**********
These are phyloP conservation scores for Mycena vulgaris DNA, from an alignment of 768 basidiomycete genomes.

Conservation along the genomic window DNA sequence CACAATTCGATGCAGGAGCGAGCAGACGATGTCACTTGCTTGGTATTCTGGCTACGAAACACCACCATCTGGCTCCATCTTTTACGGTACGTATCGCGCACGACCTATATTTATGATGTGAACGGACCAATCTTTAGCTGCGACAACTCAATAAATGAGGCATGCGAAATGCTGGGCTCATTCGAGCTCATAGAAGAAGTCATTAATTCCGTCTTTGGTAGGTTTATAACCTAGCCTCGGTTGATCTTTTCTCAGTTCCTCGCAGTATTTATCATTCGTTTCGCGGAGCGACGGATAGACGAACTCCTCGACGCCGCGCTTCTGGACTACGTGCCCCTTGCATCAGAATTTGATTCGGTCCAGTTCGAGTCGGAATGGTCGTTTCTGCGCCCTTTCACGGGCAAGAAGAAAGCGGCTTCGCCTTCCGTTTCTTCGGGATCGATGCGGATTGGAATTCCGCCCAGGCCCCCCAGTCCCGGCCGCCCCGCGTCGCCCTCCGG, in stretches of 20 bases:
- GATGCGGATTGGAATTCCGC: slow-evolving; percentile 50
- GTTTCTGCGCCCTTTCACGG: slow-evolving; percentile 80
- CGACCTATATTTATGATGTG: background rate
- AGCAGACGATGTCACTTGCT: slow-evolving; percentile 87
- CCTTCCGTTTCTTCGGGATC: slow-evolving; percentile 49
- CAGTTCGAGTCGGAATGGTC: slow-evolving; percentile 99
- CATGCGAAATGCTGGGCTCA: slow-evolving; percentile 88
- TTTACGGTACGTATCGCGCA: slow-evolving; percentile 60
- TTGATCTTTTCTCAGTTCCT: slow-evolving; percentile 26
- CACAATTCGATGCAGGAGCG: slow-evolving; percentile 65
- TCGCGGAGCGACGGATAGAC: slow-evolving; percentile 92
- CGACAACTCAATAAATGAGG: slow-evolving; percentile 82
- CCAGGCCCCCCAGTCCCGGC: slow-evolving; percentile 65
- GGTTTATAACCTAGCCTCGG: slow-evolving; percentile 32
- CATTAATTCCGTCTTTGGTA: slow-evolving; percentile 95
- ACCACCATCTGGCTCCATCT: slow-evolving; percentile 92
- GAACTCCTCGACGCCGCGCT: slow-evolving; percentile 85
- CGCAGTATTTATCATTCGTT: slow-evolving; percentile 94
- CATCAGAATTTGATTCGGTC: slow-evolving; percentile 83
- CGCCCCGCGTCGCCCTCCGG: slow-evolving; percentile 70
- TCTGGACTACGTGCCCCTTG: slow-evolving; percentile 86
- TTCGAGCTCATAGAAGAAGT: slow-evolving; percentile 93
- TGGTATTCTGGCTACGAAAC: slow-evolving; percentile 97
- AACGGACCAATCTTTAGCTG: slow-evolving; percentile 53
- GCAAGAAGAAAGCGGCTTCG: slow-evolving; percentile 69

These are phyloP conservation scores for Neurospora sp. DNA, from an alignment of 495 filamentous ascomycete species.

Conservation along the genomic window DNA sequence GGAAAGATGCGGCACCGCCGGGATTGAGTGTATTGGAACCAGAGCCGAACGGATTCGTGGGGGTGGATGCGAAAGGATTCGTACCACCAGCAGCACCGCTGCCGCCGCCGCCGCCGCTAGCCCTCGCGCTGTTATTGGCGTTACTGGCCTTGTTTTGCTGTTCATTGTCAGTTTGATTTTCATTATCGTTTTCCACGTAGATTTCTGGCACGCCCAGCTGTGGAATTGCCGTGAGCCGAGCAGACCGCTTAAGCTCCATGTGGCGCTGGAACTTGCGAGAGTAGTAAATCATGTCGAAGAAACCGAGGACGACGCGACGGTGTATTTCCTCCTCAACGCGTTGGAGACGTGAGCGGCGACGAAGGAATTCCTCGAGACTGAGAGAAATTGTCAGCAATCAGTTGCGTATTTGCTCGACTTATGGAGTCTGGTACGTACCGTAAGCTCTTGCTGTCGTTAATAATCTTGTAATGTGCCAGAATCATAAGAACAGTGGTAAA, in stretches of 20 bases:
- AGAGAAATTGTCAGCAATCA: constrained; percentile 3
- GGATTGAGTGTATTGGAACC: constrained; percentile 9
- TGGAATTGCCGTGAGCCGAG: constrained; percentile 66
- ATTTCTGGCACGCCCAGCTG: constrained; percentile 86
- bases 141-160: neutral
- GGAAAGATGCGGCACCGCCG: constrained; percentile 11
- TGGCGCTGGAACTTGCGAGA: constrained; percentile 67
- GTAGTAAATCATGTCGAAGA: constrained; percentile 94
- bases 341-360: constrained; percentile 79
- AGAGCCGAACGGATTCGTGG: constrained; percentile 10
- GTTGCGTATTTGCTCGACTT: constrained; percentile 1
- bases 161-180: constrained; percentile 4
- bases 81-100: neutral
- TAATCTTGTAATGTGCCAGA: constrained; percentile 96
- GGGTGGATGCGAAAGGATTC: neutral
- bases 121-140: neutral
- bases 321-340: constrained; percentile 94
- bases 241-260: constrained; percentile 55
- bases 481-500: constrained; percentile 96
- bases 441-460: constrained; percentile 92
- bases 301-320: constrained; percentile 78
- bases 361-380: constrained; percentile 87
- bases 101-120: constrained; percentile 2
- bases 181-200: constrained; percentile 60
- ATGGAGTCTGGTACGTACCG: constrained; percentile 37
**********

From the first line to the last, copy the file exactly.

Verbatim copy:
These are phyloP conservation scores for Mycena vulgaris DNA, from an alignment of 768 basidiomycete genomes.

Conservation along the genomic window DNA sequence CACAATTCGATGCAGGAGCGAGCAGACGATGTCACTTGCTTGGTATTCTGGCTACGAAACACCACCATCTGGCTCCATCTTTTACGGTACGTATCGCGCACGACCTATATTTATGATGTGAACGGACCAATCTTTAGCTGCGACAACTCAATAAATGAGGCATGCGAAATGCTGGGCTCATTCGAGCTCATAGAAGAAGTCATTAATTCCGTCTTTGGTAGGTTTATAACCTAGCCTCGGTTGATCTTTTCTCAGTTCCTCGCAGTATTTATCATTCGTTTCGCGGAGCGACGGATAGACGAACTCCTCGACGCCGCGCTTCTGGACTACGTGCCCCTTGCATCAGAATTTGATTCGGTCCAGTTCGAGTCGGAATGGTCGTTTCTGCGCCCTTTCACGGGCAAGAAGAAAGCGGCTTCGCCTTCCGTTTCTTCGGGATCGATGCGGATTGGAATTCCGCCCAGGCCCCCCAGTCCCGGCCGCCCCGCGTCGCCCTCCGG, in stretches of 20 bases:
- GATGCGGATTGGAATTCCGC: slow-evolving; percentile 50
- GTTTCTGCGCCCTTTCACGG: slow-evolving; percentile 80
- CGACCTATATTTATGATGTG: background rate
- AGCAGACGATGTCACTTGCT: slow-evolving; percentile 87
- CCTTCCGTTTCTTCGGGATC: slow-evolving; percentile 49
- CAGTTCGAGTCGGAATGGTC: slow-evolving; percentile 99
- CATGCGAAATGCTGGGCTCA: slow-evolving; percentile 88
- TTTACGGTACGTATCGCGCA: slow-evolving; percentile 60
- TTGATCTTTTCTCAGTTCCT: slow-evolving; percentile 26
- CACAATTCGATGCAGGAGCG: slow-evolving; percentile 65
- TCGCGGAGCGACGGATAGAC: slow-evolving; percentile 92
- CGACAACTCAATAAATGAGG: slow-evolving; percentile 82
- CCAGGCCCCCCAGTCCCGGC: slow-evolving; percentile 65
- GGTTTATAACCTAGCCTCGG: slow-evolving; percentile 32
- CATTAATTCCGTCTTTGGTA: slow-evolving; percentile 95
- ACCACCATCTGGCTCCATCT: slow-evolving; percentile 92
- GAACTCCTCGACGCCGCGCT: slow-evolving; percentile 85
- CGCAGTATTTATCATTCGTT: slow-evolving; percentile 94
- CATCAGAATTTGATTCGGTC: slow-evolving; percentile 83
- CGCCCCGCGTCGCCCTCCGG: slow-evolving; percentile 70
- TCTGGACTACGTGCCCCTTG: slow-evolving; percentile 86
- TTCGAGCTCATAGAAGAAGT: slow-evolving; percentile 93
- TGGTATTCTGGCTACGAAAC: slow-evolving; percentile 97
- AACGGACCAATCTTTAGCTG: slow-evolving; percentile 53
- GCAAGAAGAAAGCGGCTTCG: slow-evolving; percentile 69

These are phyloP conservation scores for Neurospora sp. DNA, from an alignment of 495 filamentous ascomycete species.

Conservation along the genomic window DNA sequence GGAAAGATGCGGCACCGCCGGGATTGAGTGTATTGGAACCAGAGCCGAACGGATTCGTGGGGGTGGATGCGAAAGGATTCGTACCACCAGCAGCACCGCTGCCGCCGCCGCCGCCGCTAGCCCTCGCGCTGTTATTGGCGTTACTGGCCTTGTTTTGCTGTTCATTGTCAGTTTGATTTTCATTATCGTTTTCCACGTAGATTTCTGGCACGCCCAGCTGTGGAATTGCCGTGAGCCGAGCAGACCGCTTAAGCTCCATGTGGCGCTGGAACTTGCGAGAGTAGTAAATCATGTCGAAGAAACCGAGGACGACGCGACGGTGTATTTCCTCCTCAACGCGTTGGAGACGTGAGCGGCGACGAAGGAATTCCTCGAGACTGAGAGAAATTGTCAGCAATCAGTTGCGTATTTGCTCGACTTATGGAGTCTGGTACGTACCGTAAGCTCTTGCTGTCGTTAATAATCTTGTAATGTGCCAGAATCATAAGAACAGTGGTAAA, in stretches of 20 bases:
- AGAGAAATTGTCAGCAATCA: constrained; percentile 3
- GGATTGAGTGTATTGGAACC: constrained; percentile 9
- TGGAATTGCCGTGAGCCGAG: constrained; percentile 66
- ATTTCTGGCACGCCCAGCTG: constrained; percentile 86
- bases 141-160: neutral
- GGAAAGATGCGGCACCGCCG: constrained; percentile 11
- TGGCGCTGGAACTTGCGAGA: constrained; percentile 67
- GTAGTAAATCATGTCGAAGA: constrained; percentile 94
- bases 341-360: constrained; percentile 79
- AGAGCCGAACGGATTCGTGG: constrained; percentile 10
- GTTGCGTATTTGCTCGACTT: constrained; percentile 1
- bases 161-180: constrained; percentile 4
- bases 81-100: neutral
- TAATCTTGTAATGTGCCAGA: constrained; percentile 96
- GGGTGGATGCGAAAGGATTC: neutral
- bases 121-140: neutral
- bases 321-340: constrained; percentile 94
- bases 241-260: constrained; percentile 55
- bases 481-500: constrained; percentile 96
- bases 441-460: constrained; percentile 92
- bases 301-320: constrained; percentile 78
- bases 361-380: constrained; percentile 87
- bases 101-120: constrained; percentile 2
- bases 181-200: constrained; percentile 60
- ATGGAGTCTGGTACGTACCG: constrained; percentile 37